You wouldn’t think it’s true, but Halloween is a nutrition activist’s favorite holiday. A food cop in the midst of Trick-or-Treaters is a mosquito in a nudist colony. He has countless opportunities to engage in his favorite activities: yelling, complaining, and warning us about invisible monsters in our candy buckets.
The Center for Science in the Public Interest (CSPI), for example, released a Halloween-themed statement, whining that unlike their British counterparts, American food companies still use food dyes in candy. (Oh, the horrors!) For more than twenty years CSPI has been suing the Food and Drug Administration, which disagrees with the group about the harmfulness of dyes. CSPI is understandably cranky.
CSPI even “investigated” Halloween candy and — surely to their great astonishment — found that they couldn’t approve of any variety. Even fat-free candy got a bad rap. “These may be ‘fat-free foods’,” CSPI sniped, “but they’re not carrot sticks and cantaloupe.” We believe, on the other hand, that unless you enjoy waking up to eggs on your house instead of on your plate, this is probably a good thing.
Sadly, some misguided souls have taken spooky fear-mongering to heart. The Canadian Press reports on parents with elaborate rationing systems for their kids’ Halloween candy consumption. And a Detroit News columnist asks parents to “scrutinize your kids’ haul of goodies and engage in some negotiation over what your children can consume.” (Forbidden fruit, anyone?)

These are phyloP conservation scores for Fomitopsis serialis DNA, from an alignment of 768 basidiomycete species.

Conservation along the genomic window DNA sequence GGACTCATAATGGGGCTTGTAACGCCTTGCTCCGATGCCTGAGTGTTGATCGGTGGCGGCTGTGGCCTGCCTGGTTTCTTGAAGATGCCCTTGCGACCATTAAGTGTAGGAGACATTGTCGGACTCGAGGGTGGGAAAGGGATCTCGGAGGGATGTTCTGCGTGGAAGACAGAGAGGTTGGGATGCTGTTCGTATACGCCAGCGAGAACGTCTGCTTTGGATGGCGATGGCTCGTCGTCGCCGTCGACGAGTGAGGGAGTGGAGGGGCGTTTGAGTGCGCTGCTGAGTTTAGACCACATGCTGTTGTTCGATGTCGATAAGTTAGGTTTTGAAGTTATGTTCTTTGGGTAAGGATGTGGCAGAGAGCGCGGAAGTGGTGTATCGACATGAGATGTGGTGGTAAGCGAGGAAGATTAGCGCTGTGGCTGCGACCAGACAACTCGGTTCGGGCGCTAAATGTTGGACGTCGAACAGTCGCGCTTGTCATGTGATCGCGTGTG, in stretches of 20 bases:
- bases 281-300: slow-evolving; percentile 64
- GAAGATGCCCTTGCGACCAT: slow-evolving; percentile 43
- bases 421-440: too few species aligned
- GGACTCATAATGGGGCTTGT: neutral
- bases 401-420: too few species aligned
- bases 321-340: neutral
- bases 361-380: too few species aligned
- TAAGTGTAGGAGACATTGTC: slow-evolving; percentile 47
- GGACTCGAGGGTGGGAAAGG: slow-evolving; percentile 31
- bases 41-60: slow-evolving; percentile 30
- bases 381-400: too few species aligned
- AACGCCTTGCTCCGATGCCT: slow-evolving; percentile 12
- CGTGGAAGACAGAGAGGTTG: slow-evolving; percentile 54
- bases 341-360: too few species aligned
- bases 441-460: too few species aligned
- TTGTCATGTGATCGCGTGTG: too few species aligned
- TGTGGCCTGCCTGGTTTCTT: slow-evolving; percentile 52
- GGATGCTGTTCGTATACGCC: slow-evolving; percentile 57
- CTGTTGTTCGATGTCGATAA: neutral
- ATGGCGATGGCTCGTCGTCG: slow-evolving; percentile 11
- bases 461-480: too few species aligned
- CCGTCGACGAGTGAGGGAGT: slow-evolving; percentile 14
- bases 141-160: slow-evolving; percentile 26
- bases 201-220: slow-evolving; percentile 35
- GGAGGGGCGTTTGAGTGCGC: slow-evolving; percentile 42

These parents would do well to relax. As the Canadian Press also notes, “doctors and nutritionists say that everybody can enjoy a little Halloween candy in moderation, regardless of their weight.” As one writer put it, “There is a time and place for everything and Halloween is a once-a-year indulgence that lasts for about ten years of someone’s life.”
Indeed, Halloween is actually a great opportunity for kids to put the television remote down and get a little exercise. After all, obesity is less a result of being unscrupulous with your diet than a product of physical inactivity.
If their science weren’t consistently wrong, perhaps the food police would succeed in becoming the Debby Downer of Halloween. But most people still cheerily dish out candy, and most kids still despise the buzzkills who hand out granola bars, applesauce, and toothbrushes. (Note to self: Keep children away from CSPI employees’ houses tomorrow night.)